Most people already know that any P.S. message goes at the end of a letter or email.
But with emails, there is a slight complication: Does P.S. come before or after your email signature?
Traditionally it would come after your signature as this was the original purpose of a P.S. message. But also know that P.S. in modern emails serve a different purpose.
So you’ll find examples of it appearing before signatures like in the example below.
As well as after the signature like in the example below.
So there’s no right or wrong answer to this question. You can place your P.S. before or after your signature depending on what you prefer. Just as long as it’s close to the bottom of your email.
Of course, this is only a relevant question if you have an email signature to begin with.
You certainly don’t need to have one, but if you haven’t thought about having one before, we recommend checking out our guide on email signatures here.
Include a call to action
One element every P.S. in a marketing email should contain is a call to action. This is key to boosting your click-through rates.
If we take a look at the earlier email P.S. example from The Entourage again, you’ll know that the ever end includes a call to action.
Adding “we have limited tickets left” also creates a sense of urgency which will also help with boosting click-through rates.
There are limited situations where you can get away without including a call to action, however.
Such as if you’re using the P.S. message to introduce an extra point or re-emphasize a point you’ve already made.
Works best with conversational style emails
Adding a P.S. is not going to work well with every email campaign you send.
Because the tradition of P.S. messages originated with handwritten letters, it’s still largely associated with more conversational style forms of communication.
Just take a look at all of the email examples above and you’ll notice they all have one thing in common: they’re all plain-text emails written in a more casual way.
This is not to say that P.S. messages won’t work with more image-rich and impersonal marketing emails. In matter of fact, here’s a good example of one in this type of email below from KFC.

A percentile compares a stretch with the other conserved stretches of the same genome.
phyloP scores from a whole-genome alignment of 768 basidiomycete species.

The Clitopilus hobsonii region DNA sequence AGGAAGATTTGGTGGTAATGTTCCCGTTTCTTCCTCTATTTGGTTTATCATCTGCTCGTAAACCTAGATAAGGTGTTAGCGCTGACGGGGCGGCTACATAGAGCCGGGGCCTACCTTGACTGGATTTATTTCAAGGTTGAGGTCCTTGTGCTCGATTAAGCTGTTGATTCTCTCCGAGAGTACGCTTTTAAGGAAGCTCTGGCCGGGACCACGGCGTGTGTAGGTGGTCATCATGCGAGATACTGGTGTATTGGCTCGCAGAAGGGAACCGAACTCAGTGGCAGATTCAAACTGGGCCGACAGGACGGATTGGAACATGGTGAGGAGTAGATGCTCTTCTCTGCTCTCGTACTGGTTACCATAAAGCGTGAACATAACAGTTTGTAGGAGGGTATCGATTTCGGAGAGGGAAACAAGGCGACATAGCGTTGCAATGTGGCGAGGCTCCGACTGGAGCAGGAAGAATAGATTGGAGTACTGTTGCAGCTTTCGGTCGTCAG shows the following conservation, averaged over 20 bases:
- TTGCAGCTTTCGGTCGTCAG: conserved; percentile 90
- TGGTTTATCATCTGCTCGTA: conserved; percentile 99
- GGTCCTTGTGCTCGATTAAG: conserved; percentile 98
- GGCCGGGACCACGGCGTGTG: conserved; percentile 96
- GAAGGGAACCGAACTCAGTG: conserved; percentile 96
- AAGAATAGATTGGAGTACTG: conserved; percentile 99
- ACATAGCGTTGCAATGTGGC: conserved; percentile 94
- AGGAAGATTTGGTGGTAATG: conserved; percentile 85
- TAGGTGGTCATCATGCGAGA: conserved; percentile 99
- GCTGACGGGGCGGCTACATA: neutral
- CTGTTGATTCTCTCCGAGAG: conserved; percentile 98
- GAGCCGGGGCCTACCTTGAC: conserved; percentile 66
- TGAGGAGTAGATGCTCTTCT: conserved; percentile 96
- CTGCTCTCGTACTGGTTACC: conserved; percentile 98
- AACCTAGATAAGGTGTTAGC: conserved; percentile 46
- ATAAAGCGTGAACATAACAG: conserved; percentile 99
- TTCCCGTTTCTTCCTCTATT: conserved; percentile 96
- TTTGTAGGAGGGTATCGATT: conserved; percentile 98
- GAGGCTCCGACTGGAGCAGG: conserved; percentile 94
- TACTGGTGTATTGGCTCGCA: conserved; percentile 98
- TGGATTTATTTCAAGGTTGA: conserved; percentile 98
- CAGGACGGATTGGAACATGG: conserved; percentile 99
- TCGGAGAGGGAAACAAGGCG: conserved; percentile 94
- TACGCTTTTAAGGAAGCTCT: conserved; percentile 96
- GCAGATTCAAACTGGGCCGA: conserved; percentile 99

In this case, the P.S. message is in the same style as the rest of the email and is being used to introduce an extra point.
Before you start adding P.S. messages to your emails, you should think about whether they will suit your style of emails and how your audience will think about them.
If in doubt, you can always A/B test it.
This is a pedantic point, but some people worry over whether the correct formatting is ‘P.S.’ or just ‘PS’.
If you’re one of these people, it probably doesn’t help to know that there’s no one right format. Different style guides prefer different stylizations.
For instance, Merriam-Webster, the Chicago Manual of Style and the Purdue University Online Writing Lab (OWL) all prefer ‘PS’. That is without periods. On the other hand, The New York Times uses ‘P.S.’ (with periods).
The Cambridge Dictionary differs in that it recommends periods (‘P.S.’) for American English and no periods (‘PS’) for British English.
Which is all to say that you should feel free to use whichever style you prefer. Neither option is going to have different results from the other.
Pedantics aside, what is clear is that you should consider adding a P.S. message to your next email campaign.
When done well with the best practices in mind, it can be an easy way to boost engagement with your email marketing and lead to high click-through rates.
Just remember to write your P.S. message with a clear purpose in mind (re-emphasize a particular point, include a call to action, etc.) so that you’re not just including one for the sake of it.
If you’re looking for more great email marketing tips and guides like this one, be sure to check out our other blog posts. And if you want to learn the basics of ecommerce email marketing, sign up for our free course here.